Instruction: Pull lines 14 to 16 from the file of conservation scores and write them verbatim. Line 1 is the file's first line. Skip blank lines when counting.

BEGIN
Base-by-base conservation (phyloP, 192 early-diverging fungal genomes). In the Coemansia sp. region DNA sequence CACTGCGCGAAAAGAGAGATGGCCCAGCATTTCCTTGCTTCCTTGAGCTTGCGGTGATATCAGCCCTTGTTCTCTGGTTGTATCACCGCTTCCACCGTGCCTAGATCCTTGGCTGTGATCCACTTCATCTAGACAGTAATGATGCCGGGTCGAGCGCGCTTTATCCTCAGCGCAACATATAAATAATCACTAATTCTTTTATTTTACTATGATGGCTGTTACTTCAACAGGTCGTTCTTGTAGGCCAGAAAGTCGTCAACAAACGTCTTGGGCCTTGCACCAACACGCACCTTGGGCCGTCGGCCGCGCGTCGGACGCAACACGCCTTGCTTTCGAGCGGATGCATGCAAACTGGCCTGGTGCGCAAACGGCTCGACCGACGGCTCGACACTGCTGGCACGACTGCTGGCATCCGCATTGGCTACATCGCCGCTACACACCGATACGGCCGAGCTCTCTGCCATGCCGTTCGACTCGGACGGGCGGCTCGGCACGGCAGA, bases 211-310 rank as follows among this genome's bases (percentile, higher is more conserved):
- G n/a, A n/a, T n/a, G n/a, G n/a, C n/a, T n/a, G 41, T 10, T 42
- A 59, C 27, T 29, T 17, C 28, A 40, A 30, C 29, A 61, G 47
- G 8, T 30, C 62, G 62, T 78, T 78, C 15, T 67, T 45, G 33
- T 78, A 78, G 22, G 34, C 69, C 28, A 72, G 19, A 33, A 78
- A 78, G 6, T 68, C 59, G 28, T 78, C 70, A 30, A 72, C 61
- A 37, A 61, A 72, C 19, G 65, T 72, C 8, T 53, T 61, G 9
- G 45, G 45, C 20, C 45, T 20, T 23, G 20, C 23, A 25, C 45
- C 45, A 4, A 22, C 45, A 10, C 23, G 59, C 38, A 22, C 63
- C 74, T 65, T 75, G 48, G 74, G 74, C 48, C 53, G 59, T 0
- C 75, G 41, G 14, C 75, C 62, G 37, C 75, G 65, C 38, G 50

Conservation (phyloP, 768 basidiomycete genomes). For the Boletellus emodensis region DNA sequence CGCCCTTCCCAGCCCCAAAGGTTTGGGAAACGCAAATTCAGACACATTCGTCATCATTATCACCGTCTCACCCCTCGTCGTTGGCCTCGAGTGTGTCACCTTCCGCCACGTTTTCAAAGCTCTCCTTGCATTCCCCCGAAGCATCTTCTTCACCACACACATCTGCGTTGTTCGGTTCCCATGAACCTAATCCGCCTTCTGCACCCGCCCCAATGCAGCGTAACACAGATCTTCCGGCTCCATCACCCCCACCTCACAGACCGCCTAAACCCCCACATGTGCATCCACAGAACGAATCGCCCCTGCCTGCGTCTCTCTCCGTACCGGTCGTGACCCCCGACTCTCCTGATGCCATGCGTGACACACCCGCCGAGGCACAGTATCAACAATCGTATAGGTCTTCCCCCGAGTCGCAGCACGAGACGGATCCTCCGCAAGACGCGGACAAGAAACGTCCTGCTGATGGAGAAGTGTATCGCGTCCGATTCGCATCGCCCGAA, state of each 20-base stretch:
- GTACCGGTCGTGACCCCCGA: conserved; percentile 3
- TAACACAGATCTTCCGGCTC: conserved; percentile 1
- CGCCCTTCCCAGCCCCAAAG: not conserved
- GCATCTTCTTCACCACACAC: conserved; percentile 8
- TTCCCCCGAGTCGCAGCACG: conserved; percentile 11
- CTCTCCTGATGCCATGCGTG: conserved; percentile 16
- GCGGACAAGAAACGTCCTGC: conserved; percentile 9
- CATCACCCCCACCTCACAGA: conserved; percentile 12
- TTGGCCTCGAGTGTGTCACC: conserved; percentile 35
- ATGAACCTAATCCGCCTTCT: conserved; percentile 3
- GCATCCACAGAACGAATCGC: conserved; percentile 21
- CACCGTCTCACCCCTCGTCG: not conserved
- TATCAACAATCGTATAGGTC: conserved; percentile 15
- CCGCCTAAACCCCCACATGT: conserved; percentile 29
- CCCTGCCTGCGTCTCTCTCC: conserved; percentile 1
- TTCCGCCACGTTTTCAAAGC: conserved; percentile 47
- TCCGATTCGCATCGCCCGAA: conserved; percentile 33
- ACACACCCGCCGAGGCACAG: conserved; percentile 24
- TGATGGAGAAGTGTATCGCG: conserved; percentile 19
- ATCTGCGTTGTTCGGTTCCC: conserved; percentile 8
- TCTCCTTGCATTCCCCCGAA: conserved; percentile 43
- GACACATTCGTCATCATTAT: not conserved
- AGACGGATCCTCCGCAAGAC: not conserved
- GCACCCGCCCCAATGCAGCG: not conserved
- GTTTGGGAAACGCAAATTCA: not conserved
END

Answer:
- TAACACAGATCTTCCGGCTC: conserved; percentile 1
- CGCCCTTCCCAGCCCCAAAG: not conserved
- GCATCTTCTTCACCACACAC: conserved; percentile 8